ComEd’s vast electricity distribution infrastructure in Chicago has been creaking at the seams – sometimes failing embarrassingly - since the onset of deregulation. Urgent action has been taken in the hope of meeting the summer 2000 peaks. Staff report
The ComEd system is characterised by a peak load of more than 22 300 MW and 3.5 million connected meters with old equipment and infrastructure throughout much of the central system.
Constant service reliability problems reached a crisis level in the summer of 1999, with two lengthy interruptions of supply to major areas of downtown Chicago. Irony of ironies, even the Chicago Board of Trade and its Illinois Electricity Exchange were blacked out for extended periods resulting in “public, political and internal outrage.” Commonwealth Edison has invested more than $1.5 billion in a massive overhaul of the utility’s transmission and distribution system.
On April 11 ComEd reported that with the summer less than three months away, more than 70 per cent of critical improvement work slated for this summer has been completed and the company was on target to have all critical projects finished by June 1.
On March 24 ComEd announced the construction of a five storey high substation building at 369 West Ohio Street, designed as a “brick attractive structure” to harmonise with current area architecture and fit in with future construction.
The Kingsbury/Ohio project is part of a six sub-station (known as the “six-pack”) building and refurbishment programme. ComEd awarded ABB the contract for five of the six substations. The sixth project went to General Electric.
Grid modelling and simulation
ABB has used advanced grid modelling and simulation techniques to design a network capable of rerouting power around any disturbance that might occur in the network. It took about three weeks to identify deep systematic problems.
ABB’s project schedule involved three integrated parallel tasks starting from August 1999:
1. System study and plan development:
identify immediate steps for improvement;
develop short-term plan for maximum improvement possible by summer 2000.
2. Plan development:
develop a long term (five year) optimum plan building from this;
stress high system performance (high reliability at low cost).
3. Turnkey substation implementation:
rebuild/expand four large substations in core of downtown including the largest substation in the USA (Northwest, 435 MW);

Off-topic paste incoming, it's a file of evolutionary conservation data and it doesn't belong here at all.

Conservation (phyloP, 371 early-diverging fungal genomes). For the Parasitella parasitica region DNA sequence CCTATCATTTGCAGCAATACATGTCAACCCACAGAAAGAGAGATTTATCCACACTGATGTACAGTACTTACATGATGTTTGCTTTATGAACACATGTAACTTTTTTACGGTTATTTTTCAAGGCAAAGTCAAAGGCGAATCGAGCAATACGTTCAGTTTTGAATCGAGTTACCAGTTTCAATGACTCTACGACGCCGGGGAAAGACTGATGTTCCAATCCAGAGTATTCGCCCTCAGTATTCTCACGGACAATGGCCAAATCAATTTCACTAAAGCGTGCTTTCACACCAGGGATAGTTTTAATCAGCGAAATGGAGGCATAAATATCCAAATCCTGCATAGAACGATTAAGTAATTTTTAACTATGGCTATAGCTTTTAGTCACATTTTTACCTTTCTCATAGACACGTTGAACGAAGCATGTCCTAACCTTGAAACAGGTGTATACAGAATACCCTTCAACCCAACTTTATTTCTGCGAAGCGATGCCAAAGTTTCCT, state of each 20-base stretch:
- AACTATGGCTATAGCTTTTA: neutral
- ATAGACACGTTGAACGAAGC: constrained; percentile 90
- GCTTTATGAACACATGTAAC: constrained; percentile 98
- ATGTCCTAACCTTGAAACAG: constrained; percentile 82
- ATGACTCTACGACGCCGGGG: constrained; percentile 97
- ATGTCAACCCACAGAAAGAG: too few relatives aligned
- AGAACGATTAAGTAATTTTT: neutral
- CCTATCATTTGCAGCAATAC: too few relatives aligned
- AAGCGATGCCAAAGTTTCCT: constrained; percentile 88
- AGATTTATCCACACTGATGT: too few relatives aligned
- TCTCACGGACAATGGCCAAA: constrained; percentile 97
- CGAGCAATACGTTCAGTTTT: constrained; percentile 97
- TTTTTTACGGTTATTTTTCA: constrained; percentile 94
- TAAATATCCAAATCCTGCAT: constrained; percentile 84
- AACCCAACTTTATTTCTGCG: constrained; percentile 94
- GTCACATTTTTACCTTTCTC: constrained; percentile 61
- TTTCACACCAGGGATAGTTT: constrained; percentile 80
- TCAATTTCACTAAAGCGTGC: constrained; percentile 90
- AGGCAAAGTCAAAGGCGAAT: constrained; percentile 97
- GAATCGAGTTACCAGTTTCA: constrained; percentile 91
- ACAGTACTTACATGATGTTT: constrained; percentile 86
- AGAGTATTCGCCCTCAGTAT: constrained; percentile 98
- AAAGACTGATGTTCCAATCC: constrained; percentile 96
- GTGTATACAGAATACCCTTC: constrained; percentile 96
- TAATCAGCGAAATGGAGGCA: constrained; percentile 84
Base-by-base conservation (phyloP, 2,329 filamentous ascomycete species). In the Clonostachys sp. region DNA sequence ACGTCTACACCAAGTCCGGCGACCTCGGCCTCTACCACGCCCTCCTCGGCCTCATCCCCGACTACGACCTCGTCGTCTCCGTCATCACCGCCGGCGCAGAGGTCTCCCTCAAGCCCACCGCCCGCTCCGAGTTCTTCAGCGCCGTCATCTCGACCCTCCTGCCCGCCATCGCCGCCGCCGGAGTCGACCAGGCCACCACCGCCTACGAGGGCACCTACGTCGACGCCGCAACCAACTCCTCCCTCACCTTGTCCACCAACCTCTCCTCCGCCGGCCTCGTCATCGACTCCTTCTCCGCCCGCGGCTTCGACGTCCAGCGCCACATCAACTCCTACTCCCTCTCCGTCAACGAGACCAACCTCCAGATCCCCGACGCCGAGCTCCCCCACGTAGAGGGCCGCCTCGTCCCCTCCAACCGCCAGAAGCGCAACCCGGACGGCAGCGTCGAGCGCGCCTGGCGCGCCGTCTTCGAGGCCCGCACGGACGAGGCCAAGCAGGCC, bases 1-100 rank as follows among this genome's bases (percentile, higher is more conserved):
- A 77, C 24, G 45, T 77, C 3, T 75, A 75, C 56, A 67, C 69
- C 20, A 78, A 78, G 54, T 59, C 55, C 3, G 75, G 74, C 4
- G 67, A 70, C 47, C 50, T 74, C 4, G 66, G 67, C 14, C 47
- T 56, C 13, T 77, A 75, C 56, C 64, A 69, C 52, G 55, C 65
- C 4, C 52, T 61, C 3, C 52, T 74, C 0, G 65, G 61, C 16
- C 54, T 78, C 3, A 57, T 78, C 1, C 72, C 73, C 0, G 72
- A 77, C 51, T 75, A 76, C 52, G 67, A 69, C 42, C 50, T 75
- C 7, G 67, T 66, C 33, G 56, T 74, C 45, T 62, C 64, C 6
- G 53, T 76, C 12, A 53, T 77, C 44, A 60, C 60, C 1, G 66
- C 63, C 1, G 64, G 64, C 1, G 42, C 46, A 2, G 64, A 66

emphasis on upgraded capacity and changing configuration (buses, breaker combinations and layout) for high reliability;
one new substation;
planning to completion in only seven months.
The longer term plan aims to fill in other needs to achieve world class performance, provide for significant load growth, and improve economy and reliability.
ABB’s substation project, consisting of the delivery of four upgraded and one new substation by June 2000, was worth over $100 million. A major part of the effort was modification of the switchgear–breaker configuration for high reliability and operating flexibility. The key elements of the ABB substation project were: Building Diversey, a new 200 MVA 138/12.47 kV substation on the north side of downtown:
new site with existing old buildings;
revisions to 138 kV cable lines for network strength.
Rebuild/reinforce Lakeview, a 103 year old site on Lincoln and Diversey:
rebuilt several times since 1897 but now a very constricted site with access problems;
a key area of downtown.
Building Kingsbury and Ohio substations:
total of 900 MVA;
close together, with only 30 foot alley between them;
electrically separate sites.
Refurbish and revise Northwest substation on California and Addison:
435 MW, with 78 MV circuits
Nothing so sophisticated and expensive as FACTS systems were envisaged, but static phase shifting transformers are being used to direct power in different direction in some cases. High priority was placed on improvements in SCADA and the use of improved digital relays. A key aim is to be able to calculate reliability simultaneously in every part of the system 8760 hours in the year.
An interesting development is the use in recent months of some 300 small – 1.5 to 2.5 MWe – mobile generating sets at a number of smaller substations around Chicago. These are mainly natural gas fired reciprocating engine systems. This suggests an opportunity for potential merchant IPP peak power suppliers in the region.